You can do little but wait for the rampage to end. High food prices are battering your monthly budget, stripping real returns from investments and pushing back immediate goals. You hope for news of fresh imports of tomatoes and onions. And add a good harvest to your wish list.
But waiting is a costly strategy. “The high food inflation is structural in nature. Therefore, it may last for at least five years,” says Saurabh Mukherjea, head, (Institutional Equities), Ambit Capital.
There is only one way out: You must launch a counter-offensive and wring out profits from inflation. Yes, it is possible to benefit from high food prices. The idea is backed by economic principles. For, inflation does not destroy wealth, only redistributes it unfairly. You may lose out as a buyer because the purchasing power of money is down, but sellers gain. Similarly, if you are a debtor, repaying a home, car or personal loan, you have the advantage over your creditor as the money you repay has lower value.
This concept is complicated and has wide-ranging macro ramifications. As ordinary investors, there is only one important takeaway: Inflation benefits some assets. You have to identify and invest in them.
As the current inflation phase is driven by food products, agricultural commodities and companies that provide agricultural inputs will benefit. These are your target investments. Here are a pick of the stocks, funds and commodities that experts are eyeing. Investing in them will do nothing to your monthly budget. But you will have reason to cheer when food prices shoot up further.
The agricultural input sector includes fertilisers, pesticides, seeds and irrigation systems. One company that has a finger in many of these pies is Rallis India. “It is well established in the fertiliser and pesticide business. Recently, it bought Metahelix Life Sciences for `99.5 crore which has strengthened its presence in seeds,” says Ajay Parmar, Research Head, Institutional Equities; Emkay Global. The acquisition may dilute Rallis India’s earnings in 2011-12. But analysts recommend the stock as they believe Rallis will benefit from the opportunities in the seeds industry.
United Phosphorus also boasts of a diverse portfolio. It deals in agro chemicals, phosphorus and phosphorus-based fertilisers, pesticides, etc. As the pesticide industry is free from government control, the company is expected to perform well in the coming years. It has enhanced its position in the pesticide industry by buying US-based Riceco LLC, a key pesticides player for the rice crop, for about `225 crore. But as United Phosphorus is cash-rich (about `2,000 crore as on September 2010) and Riceco is also debt-free, the deal should not pose problems.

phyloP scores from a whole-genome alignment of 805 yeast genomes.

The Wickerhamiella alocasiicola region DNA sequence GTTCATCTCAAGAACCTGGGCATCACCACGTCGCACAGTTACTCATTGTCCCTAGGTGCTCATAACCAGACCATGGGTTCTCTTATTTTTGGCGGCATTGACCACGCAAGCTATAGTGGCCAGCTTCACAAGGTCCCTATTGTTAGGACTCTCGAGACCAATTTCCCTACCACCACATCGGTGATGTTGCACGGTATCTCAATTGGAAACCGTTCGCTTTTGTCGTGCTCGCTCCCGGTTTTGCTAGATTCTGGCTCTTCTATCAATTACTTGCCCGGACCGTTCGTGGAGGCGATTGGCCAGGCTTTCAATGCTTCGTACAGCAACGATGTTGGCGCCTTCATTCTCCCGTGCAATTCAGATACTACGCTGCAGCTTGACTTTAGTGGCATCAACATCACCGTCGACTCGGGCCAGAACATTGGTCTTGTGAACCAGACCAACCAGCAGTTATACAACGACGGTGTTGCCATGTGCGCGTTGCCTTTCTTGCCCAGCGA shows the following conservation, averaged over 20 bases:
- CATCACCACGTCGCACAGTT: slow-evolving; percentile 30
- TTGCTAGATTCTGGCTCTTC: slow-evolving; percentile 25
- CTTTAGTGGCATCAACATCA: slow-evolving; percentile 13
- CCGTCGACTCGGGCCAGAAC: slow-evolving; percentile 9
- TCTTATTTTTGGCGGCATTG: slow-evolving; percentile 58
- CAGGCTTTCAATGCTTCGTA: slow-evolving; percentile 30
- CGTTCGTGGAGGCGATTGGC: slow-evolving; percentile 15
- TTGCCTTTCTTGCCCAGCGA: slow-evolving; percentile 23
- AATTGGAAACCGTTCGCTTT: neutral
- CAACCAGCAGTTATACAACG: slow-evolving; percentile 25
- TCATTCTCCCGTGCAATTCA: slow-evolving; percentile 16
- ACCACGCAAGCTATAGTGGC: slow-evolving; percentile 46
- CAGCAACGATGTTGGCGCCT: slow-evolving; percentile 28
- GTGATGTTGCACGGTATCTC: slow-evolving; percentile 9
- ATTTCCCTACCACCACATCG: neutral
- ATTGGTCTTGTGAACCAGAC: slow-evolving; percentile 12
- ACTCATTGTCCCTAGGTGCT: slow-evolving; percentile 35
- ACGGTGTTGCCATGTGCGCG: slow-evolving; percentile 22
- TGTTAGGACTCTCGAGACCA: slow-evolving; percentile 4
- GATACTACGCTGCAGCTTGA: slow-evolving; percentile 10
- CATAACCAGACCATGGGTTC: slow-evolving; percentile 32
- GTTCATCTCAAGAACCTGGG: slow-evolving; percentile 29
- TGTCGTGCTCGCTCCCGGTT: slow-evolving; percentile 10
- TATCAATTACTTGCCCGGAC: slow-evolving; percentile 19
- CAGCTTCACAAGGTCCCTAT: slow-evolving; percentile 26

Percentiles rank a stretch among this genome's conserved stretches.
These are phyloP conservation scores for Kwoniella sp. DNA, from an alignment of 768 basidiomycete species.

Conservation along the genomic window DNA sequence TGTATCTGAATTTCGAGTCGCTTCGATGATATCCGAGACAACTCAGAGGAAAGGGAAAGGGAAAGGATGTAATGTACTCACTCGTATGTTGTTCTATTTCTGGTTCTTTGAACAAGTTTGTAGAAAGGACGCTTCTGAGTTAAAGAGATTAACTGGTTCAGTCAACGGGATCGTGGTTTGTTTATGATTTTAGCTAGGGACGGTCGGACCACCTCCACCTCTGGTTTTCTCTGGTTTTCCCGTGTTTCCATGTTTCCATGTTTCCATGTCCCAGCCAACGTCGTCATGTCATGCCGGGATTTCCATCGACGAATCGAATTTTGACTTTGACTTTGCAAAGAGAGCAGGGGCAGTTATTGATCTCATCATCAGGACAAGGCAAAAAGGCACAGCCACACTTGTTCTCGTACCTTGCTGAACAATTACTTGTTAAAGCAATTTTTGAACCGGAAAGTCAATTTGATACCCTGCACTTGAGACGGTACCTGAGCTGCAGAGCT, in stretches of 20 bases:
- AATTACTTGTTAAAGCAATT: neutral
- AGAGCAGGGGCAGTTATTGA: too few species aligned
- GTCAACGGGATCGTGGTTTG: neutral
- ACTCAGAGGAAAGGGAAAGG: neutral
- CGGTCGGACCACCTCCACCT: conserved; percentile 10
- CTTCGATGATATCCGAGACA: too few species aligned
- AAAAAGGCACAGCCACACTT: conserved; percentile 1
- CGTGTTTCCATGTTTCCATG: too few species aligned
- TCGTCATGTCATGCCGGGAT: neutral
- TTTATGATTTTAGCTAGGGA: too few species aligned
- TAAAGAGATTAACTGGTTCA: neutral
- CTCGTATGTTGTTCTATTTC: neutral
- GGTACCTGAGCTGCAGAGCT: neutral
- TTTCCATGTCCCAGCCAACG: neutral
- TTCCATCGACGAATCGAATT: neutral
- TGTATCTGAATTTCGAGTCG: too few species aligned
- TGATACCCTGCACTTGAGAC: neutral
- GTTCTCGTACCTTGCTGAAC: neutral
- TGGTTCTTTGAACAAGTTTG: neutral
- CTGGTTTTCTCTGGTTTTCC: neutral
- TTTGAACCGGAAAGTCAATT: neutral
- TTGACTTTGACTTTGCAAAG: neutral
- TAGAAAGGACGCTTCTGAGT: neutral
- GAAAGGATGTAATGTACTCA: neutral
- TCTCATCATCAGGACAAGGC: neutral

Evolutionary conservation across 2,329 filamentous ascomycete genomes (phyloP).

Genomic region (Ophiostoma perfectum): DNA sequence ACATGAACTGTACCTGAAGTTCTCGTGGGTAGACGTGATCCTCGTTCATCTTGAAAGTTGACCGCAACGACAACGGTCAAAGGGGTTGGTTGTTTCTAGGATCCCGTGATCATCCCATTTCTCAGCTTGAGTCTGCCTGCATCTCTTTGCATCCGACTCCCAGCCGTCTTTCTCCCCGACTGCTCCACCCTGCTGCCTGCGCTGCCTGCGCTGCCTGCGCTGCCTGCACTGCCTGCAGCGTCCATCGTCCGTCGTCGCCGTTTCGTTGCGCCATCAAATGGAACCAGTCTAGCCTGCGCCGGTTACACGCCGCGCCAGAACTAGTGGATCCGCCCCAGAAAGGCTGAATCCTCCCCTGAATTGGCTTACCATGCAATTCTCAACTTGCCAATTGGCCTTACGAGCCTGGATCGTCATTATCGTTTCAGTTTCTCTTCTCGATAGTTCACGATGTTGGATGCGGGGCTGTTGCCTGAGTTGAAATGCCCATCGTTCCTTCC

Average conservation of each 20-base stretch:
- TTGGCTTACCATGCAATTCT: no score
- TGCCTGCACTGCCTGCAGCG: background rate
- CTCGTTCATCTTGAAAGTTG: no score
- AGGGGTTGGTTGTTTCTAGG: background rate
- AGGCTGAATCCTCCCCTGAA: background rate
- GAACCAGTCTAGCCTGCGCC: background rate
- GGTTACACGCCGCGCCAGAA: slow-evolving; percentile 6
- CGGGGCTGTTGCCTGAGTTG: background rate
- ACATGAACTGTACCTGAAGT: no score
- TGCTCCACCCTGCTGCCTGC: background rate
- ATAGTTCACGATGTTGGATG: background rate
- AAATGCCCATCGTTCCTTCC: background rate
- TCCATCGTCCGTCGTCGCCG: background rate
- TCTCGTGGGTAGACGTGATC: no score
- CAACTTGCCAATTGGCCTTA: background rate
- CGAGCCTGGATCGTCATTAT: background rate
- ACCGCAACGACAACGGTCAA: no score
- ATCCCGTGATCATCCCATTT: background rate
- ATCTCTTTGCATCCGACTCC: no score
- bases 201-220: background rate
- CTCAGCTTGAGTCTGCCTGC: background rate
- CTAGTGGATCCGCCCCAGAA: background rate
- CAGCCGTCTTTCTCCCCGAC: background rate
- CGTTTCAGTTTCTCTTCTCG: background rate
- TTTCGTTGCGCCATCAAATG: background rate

Betting on pure fertiliser stocks is tricky as the government regularly intervenes. You can expect more interference with elections due in Bengal and Tamil Nadu. Recently, the Centre decided to continue with nutrient-based subsidy on fertilisers till March 2012. But it cut subsidy rates per kg for components such as nitrogen, phosphorus potash and sulphur. Subsidy for micronutrients boron and zinc are the same.
These changes will be effective from April 2011. Given that input prices are high, they might crunch this year’s margins of the makers of phosphatic and complex fertilisers such as Coromandel International, Zuari Industries, Deepak Fertilisers and Tata Chemicals.
The focus of increasing agricultural productivity is likely to benefit companies that produce high-yielding hybrid or genetically-modified seeds. “Even though overall irrigation, fertiliser and seed costs will rise, farmers will benefit from better yields of hybrid and genetically-modified seeds. This will create a good business opportunity in the seed sector,” says Akhilesh Tilotia, thematic analyst, Kotak Institutional Equities (KIE) and the author of the GameChanger report. Experts recommend investing in Advanta India and Monsanto India that are leading the pack in this sector.